And at the Pashupatinath temple, one of the city's oldest, cremations have been taking place since the morning. As the death toll rises, the authorities are keen on disposing of the bodies as quickly as possible to prevent a health hazard.


A powerful aftershock was felt on Sunday in Nepal, India and Bangladesh, and more avalanches were reported near Everest.

The 6.7-magnitude tremor, centred 60km (40 miles) east of Kathmandu, sent people running in panic for open ground in the city.

It brought down some houses that had been damaged in the initial quake.

Media captionYogita Limaye stands on the remains of an ancient temple
Media captionAn aftershock hits as the BBC's Justin Rowlatt reports in Kathmandu

Patient Sanu Ranjitkar at a makeshift outdoor shelter in Kathmandu, Nepal (27 April 2015)Hospital patients were among those moved outside over the weekend

At hospitals rattled by the aftershocks, staff moved sick and injured patients outside on Sunday afternoon.

The rescue of climbers stranded on Mount Everest came as the weather cleared on Monday morning, allowing more helicopters to head to Base Camp.

Foreign climbers and their Nepalese guides around Mt Everest were caught by the tremors and a huge avalanche that buried part of the camp.

At least 18 people were killed and 60 more injured; others are still missing.

Belgian climber Jelle Veyt tweeted that helicopters had been removing climbers from camps 1 and 2 to Base Camp throughout Monday morning.

Media caption3D graphics show how Everest was affected by the earthquake

Helicopter rescue mission on Everest after the Nepal earthquake, 27 April 2015Helicopters have continued evacuating climbers from EverestAn injured person is carried by rescue members to be airlifted by rescue helicopter at Everest Base Camp (26 April 2015)Rescuers have been able to take some injured people off Mount Everestline

Nepal's ruined monuments

People inspect the damage of the collapsed landmark Dharahara tower in Kathmandu 25/04/2015The quake destroyed several major monuments

  • 19th Century 200-step Dharahara tower in Kathmandu reduced to stump
  • Durbar Square in Old City badly damaged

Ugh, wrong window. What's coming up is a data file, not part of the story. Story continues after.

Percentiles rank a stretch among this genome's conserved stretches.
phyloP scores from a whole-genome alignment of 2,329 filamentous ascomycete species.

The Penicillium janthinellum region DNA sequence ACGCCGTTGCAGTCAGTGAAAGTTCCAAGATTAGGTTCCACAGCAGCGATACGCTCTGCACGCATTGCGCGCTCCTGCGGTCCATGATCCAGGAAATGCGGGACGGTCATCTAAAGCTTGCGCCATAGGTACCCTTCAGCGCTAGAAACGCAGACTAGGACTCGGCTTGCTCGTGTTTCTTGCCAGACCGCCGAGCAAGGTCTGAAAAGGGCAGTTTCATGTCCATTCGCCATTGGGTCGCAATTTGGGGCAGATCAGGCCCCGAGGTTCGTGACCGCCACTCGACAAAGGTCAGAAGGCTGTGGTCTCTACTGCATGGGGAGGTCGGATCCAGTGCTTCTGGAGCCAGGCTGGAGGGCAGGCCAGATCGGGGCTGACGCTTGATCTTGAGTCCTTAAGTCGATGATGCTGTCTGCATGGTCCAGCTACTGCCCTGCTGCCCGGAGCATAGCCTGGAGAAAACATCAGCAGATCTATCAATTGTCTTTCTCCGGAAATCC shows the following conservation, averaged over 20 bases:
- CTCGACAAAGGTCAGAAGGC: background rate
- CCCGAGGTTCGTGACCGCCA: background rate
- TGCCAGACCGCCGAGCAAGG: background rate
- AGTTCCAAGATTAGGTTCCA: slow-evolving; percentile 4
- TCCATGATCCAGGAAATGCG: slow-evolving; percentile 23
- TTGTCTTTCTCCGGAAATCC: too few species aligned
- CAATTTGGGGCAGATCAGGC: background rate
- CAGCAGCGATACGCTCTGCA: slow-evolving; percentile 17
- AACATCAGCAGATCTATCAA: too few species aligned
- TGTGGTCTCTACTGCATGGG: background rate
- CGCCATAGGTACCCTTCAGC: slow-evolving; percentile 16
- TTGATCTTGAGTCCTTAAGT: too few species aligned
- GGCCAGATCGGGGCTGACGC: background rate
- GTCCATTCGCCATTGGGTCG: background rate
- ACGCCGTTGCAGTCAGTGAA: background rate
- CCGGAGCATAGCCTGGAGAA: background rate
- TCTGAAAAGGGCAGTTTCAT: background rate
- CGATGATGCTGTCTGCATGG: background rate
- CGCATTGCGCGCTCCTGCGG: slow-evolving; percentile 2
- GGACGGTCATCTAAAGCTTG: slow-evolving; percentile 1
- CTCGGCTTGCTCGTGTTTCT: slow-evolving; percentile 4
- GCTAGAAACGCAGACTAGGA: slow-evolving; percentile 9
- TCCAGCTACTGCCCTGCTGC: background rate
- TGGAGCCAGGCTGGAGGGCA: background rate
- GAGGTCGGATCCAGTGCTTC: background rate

• In Bhaktapur, country's best preserved ancient city, 16th-Century Vatsala Durga and many other buildings destroyed
  • Several buildings in Patan's 3rd Century Durbar square razed
  • Destruction "culturally speaking an incalculable loss" - Nepali Times editor Kunda Dixit

Nepal's architectural jewels destroyed


There are 14 international medical teams on the way to Nepal, the UN says, and up to 15 international search-and-rescue have been sent.

The UN children's agency says nearly one million children in Nepal urgently need humanitarian assistance as they were particularly vulnerable.

The country is running out of water and food, and there are frequent power cuts, the UN says.

Heavy rain earlier on Saturday further worsened conditions with UN officials expressing concern that thunderstorms that could harm people staying outdoors and lead to a shortage of vaccines against disease including diarrhoea and measles.


Dead or missing foreigners

Australia: 549 Australians registered as travelling in Nepal, 200 confirmed safe

Bangladesh: 50 nationals, including members of the country's under-14 girls' football team, evacuated. No information on exact number of nationals in Nepal

China: Four nationals dead in Kathmandu, Xinhua news agency reports

Colombia: Seven nationals missing

France: French authorities have located 1,098 nationals, but another 674 are still not in touch

India: Five killed in Nepal

UK: Several hundred Britons believed to be in Nepal. No reports of deaths or injuries

US: Three Americans killed

Victims from other countries include a dead Estonian national and a Japanese man killed.